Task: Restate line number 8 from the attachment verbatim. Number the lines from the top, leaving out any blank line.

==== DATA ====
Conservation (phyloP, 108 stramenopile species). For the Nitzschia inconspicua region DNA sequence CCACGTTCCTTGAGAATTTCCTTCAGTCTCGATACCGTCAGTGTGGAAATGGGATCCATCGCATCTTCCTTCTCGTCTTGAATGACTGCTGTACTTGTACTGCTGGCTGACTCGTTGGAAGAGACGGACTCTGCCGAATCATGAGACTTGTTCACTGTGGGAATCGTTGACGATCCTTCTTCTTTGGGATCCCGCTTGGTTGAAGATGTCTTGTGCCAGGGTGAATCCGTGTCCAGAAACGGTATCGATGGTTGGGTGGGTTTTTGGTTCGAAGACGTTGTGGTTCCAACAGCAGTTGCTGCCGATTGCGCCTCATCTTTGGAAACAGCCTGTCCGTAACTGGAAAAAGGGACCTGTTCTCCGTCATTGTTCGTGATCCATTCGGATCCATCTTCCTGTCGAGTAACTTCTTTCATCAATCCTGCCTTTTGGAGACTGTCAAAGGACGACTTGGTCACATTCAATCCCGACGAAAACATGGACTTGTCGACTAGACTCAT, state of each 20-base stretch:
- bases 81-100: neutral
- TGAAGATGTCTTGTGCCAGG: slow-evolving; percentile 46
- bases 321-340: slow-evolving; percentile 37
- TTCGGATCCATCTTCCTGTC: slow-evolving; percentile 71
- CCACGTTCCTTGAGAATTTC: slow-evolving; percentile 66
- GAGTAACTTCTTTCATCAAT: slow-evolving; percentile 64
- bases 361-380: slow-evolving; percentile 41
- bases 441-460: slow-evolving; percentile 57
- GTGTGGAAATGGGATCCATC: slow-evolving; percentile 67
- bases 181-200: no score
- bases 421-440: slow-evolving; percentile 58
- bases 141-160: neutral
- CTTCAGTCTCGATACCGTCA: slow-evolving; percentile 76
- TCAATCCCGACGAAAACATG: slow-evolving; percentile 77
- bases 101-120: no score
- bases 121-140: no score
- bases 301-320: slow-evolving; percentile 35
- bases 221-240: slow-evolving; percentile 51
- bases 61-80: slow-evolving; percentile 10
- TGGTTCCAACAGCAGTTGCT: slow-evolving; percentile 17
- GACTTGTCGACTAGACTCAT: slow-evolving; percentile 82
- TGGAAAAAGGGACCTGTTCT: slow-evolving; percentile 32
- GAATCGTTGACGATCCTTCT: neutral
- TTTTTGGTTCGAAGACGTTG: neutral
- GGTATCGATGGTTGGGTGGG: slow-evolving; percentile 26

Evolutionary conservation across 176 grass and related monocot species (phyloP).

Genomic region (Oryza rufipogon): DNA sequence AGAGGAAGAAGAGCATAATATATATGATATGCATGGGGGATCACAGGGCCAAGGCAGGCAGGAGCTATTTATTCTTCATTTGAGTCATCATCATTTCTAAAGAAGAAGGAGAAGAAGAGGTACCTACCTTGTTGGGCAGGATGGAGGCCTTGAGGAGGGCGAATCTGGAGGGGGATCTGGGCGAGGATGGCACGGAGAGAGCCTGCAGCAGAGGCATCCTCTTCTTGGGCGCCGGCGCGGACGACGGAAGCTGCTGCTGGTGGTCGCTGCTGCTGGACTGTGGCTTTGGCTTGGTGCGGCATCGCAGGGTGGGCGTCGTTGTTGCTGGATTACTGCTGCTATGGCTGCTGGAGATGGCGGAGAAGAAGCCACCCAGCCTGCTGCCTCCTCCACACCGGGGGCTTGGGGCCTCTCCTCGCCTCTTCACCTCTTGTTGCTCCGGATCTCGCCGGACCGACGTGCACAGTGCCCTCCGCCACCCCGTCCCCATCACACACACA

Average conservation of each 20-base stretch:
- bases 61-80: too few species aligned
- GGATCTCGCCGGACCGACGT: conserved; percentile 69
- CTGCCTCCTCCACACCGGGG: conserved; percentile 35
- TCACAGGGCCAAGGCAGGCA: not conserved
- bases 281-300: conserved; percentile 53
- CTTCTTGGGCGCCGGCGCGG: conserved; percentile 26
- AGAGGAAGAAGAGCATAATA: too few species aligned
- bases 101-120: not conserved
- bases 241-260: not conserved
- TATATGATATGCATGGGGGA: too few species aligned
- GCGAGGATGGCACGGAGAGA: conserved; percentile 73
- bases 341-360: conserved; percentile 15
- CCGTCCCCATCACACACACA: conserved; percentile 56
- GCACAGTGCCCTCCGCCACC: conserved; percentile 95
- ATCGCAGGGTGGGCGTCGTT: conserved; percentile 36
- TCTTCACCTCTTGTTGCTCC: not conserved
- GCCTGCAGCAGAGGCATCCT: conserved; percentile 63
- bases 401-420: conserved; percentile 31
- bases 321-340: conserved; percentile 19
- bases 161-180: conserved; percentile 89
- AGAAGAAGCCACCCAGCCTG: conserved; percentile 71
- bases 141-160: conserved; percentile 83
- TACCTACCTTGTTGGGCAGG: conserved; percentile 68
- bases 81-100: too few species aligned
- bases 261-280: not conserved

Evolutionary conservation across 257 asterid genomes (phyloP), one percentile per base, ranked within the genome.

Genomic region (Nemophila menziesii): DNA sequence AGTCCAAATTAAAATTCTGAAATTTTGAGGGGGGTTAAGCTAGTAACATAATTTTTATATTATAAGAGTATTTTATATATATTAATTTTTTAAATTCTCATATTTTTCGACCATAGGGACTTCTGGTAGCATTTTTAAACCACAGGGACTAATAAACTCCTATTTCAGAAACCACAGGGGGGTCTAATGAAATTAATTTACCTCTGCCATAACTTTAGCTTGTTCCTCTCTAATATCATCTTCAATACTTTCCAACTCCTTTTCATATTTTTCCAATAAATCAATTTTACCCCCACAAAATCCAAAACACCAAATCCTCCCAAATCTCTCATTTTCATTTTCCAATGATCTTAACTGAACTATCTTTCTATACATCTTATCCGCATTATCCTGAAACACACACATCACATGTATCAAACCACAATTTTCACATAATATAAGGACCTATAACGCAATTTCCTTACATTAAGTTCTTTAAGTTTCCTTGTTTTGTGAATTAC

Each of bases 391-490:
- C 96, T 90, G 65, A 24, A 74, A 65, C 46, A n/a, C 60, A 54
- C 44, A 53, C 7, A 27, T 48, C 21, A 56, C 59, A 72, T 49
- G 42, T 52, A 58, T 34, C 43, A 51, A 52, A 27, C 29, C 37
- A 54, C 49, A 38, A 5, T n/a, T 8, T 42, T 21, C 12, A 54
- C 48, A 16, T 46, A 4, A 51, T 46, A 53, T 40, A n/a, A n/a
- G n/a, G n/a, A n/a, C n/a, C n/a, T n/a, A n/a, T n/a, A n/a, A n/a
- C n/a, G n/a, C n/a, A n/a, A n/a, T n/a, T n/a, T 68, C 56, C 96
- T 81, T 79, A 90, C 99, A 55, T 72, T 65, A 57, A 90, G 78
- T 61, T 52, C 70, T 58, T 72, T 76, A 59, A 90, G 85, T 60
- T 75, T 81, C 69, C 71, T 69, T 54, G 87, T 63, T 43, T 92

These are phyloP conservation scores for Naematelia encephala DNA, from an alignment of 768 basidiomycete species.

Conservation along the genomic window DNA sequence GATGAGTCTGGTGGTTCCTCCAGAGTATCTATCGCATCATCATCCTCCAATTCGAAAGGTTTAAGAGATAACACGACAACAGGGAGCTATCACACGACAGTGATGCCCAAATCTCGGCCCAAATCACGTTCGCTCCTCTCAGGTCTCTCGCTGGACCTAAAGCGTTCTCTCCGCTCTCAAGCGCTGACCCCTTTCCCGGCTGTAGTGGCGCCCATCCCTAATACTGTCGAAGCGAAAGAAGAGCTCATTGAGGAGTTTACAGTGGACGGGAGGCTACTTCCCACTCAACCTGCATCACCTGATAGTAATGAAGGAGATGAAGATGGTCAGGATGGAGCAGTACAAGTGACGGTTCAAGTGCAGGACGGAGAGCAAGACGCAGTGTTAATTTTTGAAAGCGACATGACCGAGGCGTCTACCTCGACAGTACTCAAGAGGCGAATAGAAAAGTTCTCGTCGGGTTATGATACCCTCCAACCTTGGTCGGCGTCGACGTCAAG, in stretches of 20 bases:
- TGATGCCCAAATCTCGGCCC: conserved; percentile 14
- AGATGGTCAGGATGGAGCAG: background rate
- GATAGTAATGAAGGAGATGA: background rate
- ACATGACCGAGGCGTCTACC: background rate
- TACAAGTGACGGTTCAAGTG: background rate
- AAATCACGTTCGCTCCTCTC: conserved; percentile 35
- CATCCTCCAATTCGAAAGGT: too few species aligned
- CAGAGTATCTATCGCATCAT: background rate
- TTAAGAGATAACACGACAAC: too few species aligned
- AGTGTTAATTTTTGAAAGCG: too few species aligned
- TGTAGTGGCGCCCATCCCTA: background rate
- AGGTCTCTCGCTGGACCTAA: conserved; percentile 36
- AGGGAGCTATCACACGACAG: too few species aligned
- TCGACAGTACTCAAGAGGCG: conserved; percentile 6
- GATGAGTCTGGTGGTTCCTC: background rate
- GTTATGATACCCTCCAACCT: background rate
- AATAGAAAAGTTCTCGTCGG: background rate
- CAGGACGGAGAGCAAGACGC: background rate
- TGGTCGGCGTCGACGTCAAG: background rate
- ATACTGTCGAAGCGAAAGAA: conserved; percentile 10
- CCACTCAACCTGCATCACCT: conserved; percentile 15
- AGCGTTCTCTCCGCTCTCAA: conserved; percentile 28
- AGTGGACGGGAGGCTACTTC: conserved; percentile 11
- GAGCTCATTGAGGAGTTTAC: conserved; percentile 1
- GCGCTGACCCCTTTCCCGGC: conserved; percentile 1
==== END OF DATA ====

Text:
- bases 361-380: slow-evolving; percentile 41